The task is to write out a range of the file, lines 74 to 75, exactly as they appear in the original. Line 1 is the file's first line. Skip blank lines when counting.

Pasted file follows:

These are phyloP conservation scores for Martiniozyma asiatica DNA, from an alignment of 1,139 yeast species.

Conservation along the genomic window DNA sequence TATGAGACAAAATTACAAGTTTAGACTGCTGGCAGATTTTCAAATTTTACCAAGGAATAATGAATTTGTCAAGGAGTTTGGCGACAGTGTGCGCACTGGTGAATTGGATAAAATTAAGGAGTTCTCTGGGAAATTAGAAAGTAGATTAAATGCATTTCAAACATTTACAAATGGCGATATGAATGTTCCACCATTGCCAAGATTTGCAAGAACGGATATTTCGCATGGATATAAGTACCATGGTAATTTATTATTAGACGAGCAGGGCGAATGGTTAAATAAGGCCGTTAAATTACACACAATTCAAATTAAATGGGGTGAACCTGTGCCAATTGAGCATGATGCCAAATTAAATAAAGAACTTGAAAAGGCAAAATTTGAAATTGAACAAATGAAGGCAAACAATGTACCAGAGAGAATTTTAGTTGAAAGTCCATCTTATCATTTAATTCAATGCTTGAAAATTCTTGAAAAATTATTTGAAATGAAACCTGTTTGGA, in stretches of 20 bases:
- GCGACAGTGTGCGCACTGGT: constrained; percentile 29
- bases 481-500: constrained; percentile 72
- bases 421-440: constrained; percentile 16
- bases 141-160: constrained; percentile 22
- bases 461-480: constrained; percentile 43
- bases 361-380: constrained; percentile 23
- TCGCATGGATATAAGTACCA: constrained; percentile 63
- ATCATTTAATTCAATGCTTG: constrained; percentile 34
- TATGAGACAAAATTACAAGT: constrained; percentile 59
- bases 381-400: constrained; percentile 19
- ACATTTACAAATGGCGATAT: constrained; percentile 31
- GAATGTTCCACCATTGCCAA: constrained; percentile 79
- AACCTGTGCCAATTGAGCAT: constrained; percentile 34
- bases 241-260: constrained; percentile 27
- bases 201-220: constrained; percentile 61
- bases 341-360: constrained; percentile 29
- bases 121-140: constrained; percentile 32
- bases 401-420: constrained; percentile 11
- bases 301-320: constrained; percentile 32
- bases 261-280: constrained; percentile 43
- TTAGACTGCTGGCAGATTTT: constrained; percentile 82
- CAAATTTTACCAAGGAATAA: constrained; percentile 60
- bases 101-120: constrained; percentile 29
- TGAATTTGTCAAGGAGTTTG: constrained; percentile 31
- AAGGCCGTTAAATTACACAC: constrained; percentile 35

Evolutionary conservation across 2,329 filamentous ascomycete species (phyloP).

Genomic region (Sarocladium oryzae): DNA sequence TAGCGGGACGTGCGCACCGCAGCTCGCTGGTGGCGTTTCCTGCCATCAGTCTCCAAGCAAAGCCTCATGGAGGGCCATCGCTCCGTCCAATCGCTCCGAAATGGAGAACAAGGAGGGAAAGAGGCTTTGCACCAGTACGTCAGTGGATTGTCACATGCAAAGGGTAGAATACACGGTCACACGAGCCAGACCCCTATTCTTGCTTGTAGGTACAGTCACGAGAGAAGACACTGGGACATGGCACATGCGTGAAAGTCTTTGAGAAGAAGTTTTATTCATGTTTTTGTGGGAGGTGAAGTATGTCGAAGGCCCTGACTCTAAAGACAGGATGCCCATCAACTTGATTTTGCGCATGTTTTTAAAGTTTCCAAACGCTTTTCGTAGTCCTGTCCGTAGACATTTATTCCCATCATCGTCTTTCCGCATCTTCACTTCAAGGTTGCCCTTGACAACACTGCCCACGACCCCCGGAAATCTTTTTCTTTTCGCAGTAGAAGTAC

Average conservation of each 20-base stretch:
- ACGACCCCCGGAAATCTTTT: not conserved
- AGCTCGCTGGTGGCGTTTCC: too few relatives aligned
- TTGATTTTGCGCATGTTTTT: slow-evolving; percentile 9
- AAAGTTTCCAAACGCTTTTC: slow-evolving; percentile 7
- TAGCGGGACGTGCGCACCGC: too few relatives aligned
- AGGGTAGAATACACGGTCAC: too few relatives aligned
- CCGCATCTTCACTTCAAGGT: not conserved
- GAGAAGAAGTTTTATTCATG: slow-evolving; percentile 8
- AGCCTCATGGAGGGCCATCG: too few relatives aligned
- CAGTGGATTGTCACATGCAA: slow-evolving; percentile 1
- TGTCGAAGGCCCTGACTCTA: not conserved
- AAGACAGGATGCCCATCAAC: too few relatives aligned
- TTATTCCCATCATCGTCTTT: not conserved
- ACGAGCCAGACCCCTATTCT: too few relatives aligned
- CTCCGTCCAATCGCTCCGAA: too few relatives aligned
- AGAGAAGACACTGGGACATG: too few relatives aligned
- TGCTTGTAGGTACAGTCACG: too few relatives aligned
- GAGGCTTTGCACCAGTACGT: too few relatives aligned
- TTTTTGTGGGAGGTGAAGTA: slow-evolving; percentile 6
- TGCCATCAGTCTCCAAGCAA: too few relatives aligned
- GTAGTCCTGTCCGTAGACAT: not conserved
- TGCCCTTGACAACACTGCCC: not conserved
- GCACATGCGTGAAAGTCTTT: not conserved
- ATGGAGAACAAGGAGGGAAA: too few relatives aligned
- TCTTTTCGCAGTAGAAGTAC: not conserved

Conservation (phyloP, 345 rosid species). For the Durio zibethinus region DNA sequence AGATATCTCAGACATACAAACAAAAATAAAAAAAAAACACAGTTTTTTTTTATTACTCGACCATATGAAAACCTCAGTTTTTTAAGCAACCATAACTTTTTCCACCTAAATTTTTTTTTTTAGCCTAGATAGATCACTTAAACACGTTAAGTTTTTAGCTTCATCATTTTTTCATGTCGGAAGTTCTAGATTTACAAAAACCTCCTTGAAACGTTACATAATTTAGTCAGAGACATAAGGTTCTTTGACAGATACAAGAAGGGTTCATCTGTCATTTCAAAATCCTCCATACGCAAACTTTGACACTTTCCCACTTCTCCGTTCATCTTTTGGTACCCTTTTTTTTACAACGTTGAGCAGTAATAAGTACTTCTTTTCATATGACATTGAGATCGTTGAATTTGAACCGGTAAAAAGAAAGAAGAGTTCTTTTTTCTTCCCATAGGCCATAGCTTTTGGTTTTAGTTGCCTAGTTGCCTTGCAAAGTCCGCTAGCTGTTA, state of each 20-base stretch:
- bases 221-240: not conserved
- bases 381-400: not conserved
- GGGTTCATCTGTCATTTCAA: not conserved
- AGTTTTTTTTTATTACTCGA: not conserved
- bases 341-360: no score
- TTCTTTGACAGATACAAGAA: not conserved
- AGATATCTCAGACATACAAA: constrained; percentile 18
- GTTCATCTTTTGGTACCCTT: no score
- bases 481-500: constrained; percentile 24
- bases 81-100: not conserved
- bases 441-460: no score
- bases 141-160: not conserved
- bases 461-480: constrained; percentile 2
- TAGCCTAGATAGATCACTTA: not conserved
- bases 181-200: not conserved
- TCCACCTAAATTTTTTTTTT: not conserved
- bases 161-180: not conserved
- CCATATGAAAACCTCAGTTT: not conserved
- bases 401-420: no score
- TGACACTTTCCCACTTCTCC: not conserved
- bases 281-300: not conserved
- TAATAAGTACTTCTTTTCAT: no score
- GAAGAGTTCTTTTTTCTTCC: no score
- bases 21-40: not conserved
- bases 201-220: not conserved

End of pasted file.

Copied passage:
- CCATATGAAAACCTCAGTTT: not conserved
- bases 401-420: no score